The courts in the UK serve two functions. They are a mechanism that people can use to resolve disputes, but they also interpret the law. A decision in a case not only resolves the dispute between the parties to that particular case, but in many circumstances can also provide guidance to others as to how the law will be interpreted by the courts. Many of the basic principles of UK law have arisen out of decisions of the courts rather than statutes passed by the legislature.
The interpretive function of the courts becomes more significant as a case moves up the court hierarchy. So a Supreme Court decision that is published and cited as authority in other cases will have a more far-reaching effect than, say, an unpublished tribunal decision that simply applies well-established law and is really only of significance to the parties to that particular case.
There are a wide variety of different types of courts and tribunals in the UK, some of which are highly specialised and deal only with certain types of matters. But all of the courts and tribunals fall, more or less, into a fairly well-defined hierarchy. This overview provides a brief description of the various levels of courts and tribunals in the UK, starting with the Supreme Court at the top.
One final note: as you may already know, the UK has three legal systems (i.e., England and Wales, Northern Ireland, and Scotland). While the courts in Northern Ireland may have the same names and structure as the courts in England and Wales, they are governed by different laws. For the purposes of this overview, however, we’ve lumped them together.
Supreme Court of the United Kingdom
On 1 October 2009, the Supreme Court of the United Kingdom assumed jurisdiction as the highest and final court of appeal for all cases originating in the United Kingdom (except for most Scottish criminal cases, for which the final court of appeal remains the Scottish High Court of Justiciary).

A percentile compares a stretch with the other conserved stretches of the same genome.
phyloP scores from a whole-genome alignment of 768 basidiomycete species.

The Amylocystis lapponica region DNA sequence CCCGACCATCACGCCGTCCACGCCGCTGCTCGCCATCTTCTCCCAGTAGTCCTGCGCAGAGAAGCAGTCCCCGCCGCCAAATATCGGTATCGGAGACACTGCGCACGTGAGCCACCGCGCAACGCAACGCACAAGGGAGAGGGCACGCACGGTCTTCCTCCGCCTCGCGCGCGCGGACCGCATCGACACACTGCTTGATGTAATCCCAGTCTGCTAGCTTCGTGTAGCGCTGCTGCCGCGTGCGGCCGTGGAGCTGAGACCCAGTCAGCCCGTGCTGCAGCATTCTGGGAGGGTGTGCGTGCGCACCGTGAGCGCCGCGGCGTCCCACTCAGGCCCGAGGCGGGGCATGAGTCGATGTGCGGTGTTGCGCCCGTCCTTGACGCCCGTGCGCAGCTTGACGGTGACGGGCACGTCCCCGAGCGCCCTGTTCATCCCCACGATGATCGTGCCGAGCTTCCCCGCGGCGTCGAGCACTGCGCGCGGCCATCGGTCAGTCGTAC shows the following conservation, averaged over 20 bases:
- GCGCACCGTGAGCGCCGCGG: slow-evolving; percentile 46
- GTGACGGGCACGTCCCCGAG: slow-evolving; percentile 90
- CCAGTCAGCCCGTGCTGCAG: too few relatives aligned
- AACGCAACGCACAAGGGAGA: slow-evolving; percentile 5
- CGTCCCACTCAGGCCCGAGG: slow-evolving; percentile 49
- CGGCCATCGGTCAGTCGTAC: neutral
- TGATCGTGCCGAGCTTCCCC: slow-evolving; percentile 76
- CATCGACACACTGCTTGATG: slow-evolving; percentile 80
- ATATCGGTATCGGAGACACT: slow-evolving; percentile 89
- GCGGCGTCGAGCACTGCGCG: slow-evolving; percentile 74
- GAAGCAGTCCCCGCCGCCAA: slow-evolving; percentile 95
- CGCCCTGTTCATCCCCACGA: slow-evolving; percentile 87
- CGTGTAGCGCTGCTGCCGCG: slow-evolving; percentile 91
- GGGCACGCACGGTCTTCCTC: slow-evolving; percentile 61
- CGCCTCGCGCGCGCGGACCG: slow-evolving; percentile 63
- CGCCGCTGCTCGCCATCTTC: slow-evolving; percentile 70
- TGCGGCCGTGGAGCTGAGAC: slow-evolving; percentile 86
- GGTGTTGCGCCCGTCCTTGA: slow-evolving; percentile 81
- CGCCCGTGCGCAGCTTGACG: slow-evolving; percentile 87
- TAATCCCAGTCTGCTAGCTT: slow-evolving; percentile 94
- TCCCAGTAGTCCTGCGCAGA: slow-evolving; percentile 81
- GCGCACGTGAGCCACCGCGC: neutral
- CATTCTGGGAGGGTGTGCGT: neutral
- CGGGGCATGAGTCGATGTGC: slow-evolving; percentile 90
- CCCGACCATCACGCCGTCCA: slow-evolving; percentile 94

Under the Constitutional Reform Act 2005, the Supreme Court took over functions previously from the Appellate Committee of the House of Lords.
Essentially, the Supreme Court hears and decides appeals from lower courts on matters that are of general public importance. For example, if there is an unresolved question about how a particular statute is to be interpreted, the Supreme Court might hear an appeal that raises that point in order to try to settle the uncertainty surrounding it.
The Supreme Court hears appeals of all type of civil cases and all criminal cases (except, as mentioned, ones criminal cases from Scotland).
Court of Appeal of England and Wales / Court of Appeal of Northern Ireland
For most cases in England and Wales, and Northern Ireland, the Court of Appeal will be the final court of appeal. The Court of Appeal is split into the Criminal Division and the Civil Division, with its jurisdiction divided accordingly.
High Court of Justiciary (Scotland)
Sitting as the Court of Criminal Appeal , the High Court of Justiciary is normally the final court of appeal for criminal cases arising in Scotland. (NB. In cases involving “devolution issues”, however, you may have a right to appeal above the High Court of Justiciary to the Privy Council, located in the Supreme Court Building in London.) The High Court may also sit as a court of first instance in more serious or complex Scottish criminal cases.
Inner House of the Court of Session (Scotland)
Thus is the final court of appeal for civil claims in Scotland before matters go to the Supreme Court for the United Kingdom. Note, in rare cases, the Court may also stand as a court of first instance.
High Court of Justice of England and Wales / High Court of Justice of Northern Ireland
The High Court is both an appellate court (for certain decisions from lower courts and tribunals) and a court of first instance for cases of particular significance or value.